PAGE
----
And earlier this week, the head of the Federal Communications Commission, Ajit Pai, called on the telecom industry to implement stronger measures against robocalls by the end of next year.

Referring to Shaken/Stir, he said, “if it does not appear that this system is on track to get up and running next year, then we will take action to make sure that it does.”

Regulators have also been getting tougher on robocallers who are flouting the law. This year the Federal Trade Commission has announced a number of enforcement actions against robocallers, including a $120 million fine against a Florida-based timeshare marketing operation for spoofing numbers.

And earlier this month, 35 state attorneys general issued a joint letter urging the federal government to step up efforts to fight illegal robocalls.

Consumer advocates have also long been pushing for action to empower phone users to better manage and block unwanted robocalls.

“Consumers desperately need real protections from these unwanted, annoying, and potentially dangerous robocalls,” Mahoney says.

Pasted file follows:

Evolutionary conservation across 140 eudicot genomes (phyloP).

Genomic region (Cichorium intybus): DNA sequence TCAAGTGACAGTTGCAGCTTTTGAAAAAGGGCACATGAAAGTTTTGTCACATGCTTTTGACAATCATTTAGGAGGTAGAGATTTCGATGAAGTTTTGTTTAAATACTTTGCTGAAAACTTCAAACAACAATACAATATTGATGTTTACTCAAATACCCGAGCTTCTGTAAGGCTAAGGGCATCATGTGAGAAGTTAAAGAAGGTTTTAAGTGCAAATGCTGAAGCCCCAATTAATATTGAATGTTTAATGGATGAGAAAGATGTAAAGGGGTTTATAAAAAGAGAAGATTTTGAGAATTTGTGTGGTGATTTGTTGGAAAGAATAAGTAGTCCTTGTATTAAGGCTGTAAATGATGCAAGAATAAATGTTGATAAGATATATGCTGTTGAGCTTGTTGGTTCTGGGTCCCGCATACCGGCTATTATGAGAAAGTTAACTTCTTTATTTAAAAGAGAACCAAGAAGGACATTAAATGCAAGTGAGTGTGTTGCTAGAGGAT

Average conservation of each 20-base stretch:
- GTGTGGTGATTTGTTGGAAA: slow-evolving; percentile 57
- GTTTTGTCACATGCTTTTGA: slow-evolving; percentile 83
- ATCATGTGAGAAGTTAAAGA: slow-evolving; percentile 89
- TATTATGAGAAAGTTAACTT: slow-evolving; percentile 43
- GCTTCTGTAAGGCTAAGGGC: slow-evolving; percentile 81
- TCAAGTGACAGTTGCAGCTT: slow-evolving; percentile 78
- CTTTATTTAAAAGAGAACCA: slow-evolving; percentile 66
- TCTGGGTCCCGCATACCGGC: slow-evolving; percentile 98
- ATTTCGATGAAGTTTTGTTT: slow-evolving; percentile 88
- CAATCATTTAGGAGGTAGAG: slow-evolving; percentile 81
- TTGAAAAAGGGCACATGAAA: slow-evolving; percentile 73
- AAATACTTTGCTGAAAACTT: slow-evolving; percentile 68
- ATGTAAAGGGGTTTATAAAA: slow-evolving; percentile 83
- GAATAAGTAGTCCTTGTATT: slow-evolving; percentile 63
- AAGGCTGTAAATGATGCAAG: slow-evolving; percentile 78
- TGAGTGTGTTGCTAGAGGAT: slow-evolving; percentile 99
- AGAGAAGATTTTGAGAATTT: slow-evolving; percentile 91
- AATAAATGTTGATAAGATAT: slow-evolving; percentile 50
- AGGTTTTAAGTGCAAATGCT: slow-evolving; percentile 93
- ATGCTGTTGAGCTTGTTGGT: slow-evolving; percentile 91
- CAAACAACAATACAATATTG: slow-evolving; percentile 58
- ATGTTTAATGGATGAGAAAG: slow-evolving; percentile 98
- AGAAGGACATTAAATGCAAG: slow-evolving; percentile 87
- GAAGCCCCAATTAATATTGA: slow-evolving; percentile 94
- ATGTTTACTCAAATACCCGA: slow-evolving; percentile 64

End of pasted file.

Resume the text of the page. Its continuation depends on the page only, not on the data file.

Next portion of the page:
Consumer Reports advocates have proposed legislation, called the Robocop Act, that would direct the FCC to require telecom providers to enable technology that verifies the accuracy of caller ID information at no additional charge, require providers to offer subscribers optional free robocall-blocking technology, and provide an exemption process for callers who legitimately need to place calls the numbers from unidentified numbers, as a women’s shelter or medical clinic might.

What to Do

As we wait for the day when the tide turns on robocallers, there are a few things you can do to protect yourself.

List Your Phone Number With the Do Not Call Registry
By signing up for the Do Not Call Registry, you can request that your landline or cellular phone number be removed from the call lists companies use. That should help reduce the number of calls you get from legitimate telemarketers and robocallers.

What you should know: You’ll still get calls from organizations with which you have established a business relationship; calls that are not commercial, such as school closings, storm warnings, and other civic notices; and calls from nonprofit organizations, including political solicitations.

And you should realize that many dishonest robocallers ignore the laws and will call you anyway.